Counting myself lucky September 24, 2005Posted by BiB in Uncategorized.
I suppose I should count myself lucky if one of the greatest tribulations in my life is getting a haircut. As unpleasant experiences go, it must be pretty low down on the horror-scale. But it is an experience I never fail to get wrong and I invariably leave the hairdresser’s disappointed and crestfallen. I suppose this is largely a probelm of assertiveness. I am the least assertive person on the planet and am hopeless at saying what I want, which is deeply unfashionable, and impractical, in these go-getting times. I was born to live in the England of fifty years earlier than the one I actually encountered at birth, where everyone would be tripping over themselves to be polite and putting others before oneself was the order of the day. (Still is for me, sometimes.)
So I enter the pristine establishment after prevarication – I had to be encouraged in today – and attempt to transmit to the ill-clad, female chav – an international uniform, it would seem – what I would like done. At which point she immediately embarked upon a smiley, enthusiastic, 2-minute spiel of her own interpretation of how matters should proceed in chav-dialect Berlinois, of which I understood not a word but noddingly agreed to readily and resignedly, my heart already beginning to sink. I had asked for a dry-cut, trying to keep the operation as close to my skin-flint intentions as possible, but she tempted me with extras, knowing – she could smell my Tommy genes – that I would say yes to every one of them, not knowing what they were – chav Berlinois – and certainly not wanting them. So I got the drink, the amount of sprayed water that meant this was no longer technically a dry-cut and the hair-dryer treatment at the end which all meant that by the time I’d left a tip larger than I wanted to – too polite to do otherwise – and been conned with the change – too polite to point out the chavette’s poor arithmetic – I left the establishment with hair shorter than I wanted, a considerably lighter pocket and self-confidence battered and bruised. (At least she didn’t bother to engage me in conversation.)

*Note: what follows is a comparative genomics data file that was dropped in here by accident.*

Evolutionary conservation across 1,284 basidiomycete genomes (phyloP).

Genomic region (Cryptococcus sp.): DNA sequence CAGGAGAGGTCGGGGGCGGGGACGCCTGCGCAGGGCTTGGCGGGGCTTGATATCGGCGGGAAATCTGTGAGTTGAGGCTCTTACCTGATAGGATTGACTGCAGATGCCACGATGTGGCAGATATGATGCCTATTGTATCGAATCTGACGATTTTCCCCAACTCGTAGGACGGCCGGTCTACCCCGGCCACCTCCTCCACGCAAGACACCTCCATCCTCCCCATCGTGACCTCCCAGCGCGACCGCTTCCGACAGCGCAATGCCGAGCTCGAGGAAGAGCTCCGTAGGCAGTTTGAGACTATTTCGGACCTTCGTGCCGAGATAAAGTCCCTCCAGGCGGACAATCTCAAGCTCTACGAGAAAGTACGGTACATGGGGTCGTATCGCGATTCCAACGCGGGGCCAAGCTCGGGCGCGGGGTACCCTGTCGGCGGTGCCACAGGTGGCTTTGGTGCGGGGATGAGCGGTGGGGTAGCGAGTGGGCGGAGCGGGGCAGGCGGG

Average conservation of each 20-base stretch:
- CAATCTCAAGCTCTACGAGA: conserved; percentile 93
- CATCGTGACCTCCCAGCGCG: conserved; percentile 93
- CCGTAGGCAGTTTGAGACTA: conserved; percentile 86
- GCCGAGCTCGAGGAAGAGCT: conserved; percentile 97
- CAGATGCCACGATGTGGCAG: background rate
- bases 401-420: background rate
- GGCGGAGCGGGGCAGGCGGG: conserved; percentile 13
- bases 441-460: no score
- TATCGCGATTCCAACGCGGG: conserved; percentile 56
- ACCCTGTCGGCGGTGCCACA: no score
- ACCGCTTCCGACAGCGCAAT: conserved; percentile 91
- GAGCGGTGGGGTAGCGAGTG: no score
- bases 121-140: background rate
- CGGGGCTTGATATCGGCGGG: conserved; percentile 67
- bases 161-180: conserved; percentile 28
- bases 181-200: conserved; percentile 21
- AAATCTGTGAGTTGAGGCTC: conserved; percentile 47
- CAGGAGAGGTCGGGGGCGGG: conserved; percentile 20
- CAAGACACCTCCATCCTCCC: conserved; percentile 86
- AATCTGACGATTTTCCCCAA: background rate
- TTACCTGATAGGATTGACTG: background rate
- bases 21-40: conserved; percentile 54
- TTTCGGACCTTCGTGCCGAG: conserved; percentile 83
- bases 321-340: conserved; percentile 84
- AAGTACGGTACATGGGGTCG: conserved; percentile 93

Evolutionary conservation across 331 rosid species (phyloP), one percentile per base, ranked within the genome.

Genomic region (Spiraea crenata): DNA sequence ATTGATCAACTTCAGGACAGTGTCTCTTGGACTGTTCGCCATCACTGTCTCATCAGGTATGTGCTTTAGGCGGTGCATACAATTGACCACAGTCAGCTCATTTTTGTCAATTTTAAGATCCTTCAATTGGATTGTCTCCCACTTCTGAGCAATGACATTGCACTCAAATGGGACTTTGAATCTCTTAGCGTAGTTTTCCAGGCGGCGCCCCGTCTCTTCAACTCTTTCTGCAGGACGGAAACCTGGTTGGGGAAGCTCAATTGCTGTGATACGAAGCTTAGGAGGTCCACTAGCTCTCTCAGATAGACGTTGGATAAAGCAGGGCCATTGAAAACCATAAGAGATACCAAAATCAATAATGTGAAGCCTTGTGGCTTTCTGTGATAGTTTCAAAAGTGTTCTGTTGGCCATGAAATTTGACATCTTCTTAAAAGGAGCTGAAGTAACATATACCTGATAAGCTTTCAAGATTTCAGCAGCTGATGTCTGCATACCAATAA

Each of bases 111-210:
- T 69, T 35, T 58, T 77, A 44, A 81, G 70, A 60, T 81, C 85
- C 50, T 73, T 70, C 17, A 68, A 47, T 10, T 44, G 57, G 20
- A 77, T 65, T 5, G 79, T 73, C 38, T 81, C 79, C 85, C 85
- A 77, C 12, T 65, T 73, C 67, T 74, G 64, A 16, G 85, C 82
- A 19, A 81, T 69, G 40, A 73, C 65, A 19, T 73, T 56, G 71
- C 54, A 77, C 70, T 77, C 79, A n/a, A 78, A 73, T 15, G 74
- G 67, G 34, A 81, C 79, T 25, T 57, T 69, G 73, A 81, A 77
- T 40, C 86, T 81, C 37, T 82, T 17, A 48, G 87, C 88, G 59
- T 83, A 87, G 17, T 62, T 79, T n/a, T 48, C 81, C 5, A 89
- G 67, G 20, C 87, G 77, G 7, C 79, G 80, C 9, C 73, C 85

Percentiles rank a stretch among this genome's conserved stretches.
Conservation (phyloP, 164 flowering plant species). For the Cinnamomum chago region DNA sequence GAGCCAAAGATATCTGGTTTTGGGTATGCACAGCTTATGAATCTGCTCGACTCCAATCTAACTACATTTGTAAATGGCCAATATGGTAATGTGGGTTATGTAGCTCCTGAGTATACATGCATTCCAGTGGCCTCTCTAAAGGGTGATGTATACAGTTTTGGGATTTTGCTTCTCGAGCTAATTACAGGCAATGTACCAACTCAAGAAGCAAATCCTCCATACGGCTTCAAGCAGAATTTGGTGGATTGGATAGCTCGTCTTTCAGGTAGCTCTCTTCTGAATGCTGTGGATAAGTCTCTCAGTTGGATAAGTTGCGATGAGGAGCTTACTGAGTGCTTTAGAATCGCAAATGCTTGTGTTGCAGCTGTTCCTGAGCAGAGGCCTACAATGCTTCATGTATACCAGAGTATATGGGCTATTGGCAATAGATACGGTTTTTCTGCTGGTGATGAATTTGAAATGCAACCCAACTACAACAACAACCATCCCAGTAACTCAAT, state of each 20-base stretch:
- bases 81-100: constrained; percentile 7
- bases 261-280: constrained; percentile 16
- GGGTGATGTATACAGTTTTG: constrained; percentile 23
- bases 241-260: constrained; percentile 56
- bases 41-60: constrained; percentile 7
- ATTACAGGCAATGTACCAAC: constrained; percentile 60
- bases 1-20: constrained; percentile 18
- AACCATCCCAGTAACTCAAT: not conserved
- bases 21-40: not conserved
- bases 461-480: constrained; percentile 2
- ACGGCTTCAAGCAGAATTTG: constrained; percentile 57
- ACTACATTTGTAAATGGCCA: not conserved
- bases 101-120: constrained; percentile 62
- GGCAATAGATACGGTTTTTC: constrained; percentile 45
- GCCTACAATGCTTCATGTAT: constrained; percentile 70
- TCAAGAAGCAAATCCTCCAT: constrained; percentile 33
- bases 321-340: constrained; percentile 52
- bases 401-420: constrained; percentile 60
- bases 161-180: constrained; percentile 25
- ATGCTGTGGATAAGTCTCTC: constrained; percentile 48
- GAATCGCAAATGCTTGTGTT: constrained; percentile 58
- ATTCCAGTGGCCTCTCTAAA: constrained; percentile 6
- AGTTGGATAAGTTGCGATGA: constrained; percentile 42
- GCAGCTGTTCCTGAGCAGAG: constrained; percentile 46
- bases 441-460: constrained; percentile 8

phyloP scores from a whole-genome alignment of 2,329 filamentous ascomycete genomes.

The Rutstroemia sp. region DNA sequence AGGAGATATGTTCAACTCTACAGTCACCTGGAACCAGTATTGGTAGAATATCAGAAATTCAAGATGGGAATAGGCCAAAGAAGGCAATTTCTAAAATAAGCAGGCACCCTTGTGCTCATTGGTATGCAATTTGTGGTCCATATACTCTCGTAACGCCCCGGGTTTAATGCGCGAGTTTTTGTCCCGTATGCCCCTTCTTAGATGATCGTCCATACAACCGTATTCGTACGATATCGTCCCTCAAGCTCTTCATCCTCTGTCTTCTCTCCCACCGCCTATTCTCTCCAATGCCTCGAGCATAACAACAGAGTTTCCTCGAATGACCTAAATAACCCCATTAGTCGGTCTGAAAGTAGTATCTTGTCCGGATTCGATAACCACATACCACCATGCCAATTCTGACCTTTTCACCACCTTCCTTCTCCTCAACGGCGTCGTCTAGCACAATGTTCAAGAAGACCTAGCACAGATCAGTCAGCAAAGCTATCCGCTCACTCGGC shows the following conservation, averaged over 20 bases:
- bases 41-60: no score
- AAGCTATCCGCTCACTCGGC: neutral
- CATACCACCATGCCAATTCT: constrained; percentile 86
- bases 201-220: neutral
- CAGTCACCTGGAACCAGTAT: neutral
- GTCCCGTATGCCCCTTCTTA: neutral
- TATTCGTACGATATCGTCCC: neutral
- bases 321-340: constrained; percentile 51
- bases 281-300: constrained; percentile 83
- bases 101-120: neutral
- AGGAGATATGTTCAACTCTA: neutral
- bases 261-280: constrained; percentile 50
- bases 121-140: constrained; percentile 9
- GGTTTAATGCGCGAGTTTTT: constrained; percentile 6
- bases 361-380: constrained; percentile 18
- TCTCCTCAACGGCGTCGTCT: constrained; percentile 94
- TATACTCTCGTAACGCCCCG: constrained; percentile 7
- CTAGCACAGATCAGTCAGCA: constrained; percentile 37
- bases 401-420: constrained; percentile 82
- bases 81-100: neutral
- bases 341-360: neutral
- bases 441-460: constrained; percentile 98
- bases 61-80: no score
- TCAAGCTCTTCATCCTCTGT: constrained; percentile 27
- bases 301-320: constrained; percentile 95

As I began my mope homewards through the over-lit shopping centre, I wondered why it was that a middle-aged(ish) man was incapable of asking for what he wanted from a 2-year-old girl displaying her generous midriff and with an arse a size too big for her. Why COULDN’T I say what I wanted? She wouldn’t have minded in the least obeying, presumably, and we’d all have been happier. But, anyway, to remind myself, I am lucky that this is the height of tribulation for me, but it must be redolent of a greater ill, and must half explain why it is I have to do a funny queer job, working at home. Living in a foreign language is no doubt partly to blame, and I’ve moaned about that on here before, so won’t harp on relentlessly. But if anyone has spotted a pamphlet, perhaps released by some helpful local authority in the UK, entitled, ‘How to say what you want at the hairdresser’s for an empowering experience to give you full ownership of your haircut in a non-native language,’ get the bastard DHLed to me…
Please, pretty please, if you wouldn’t mind awfully.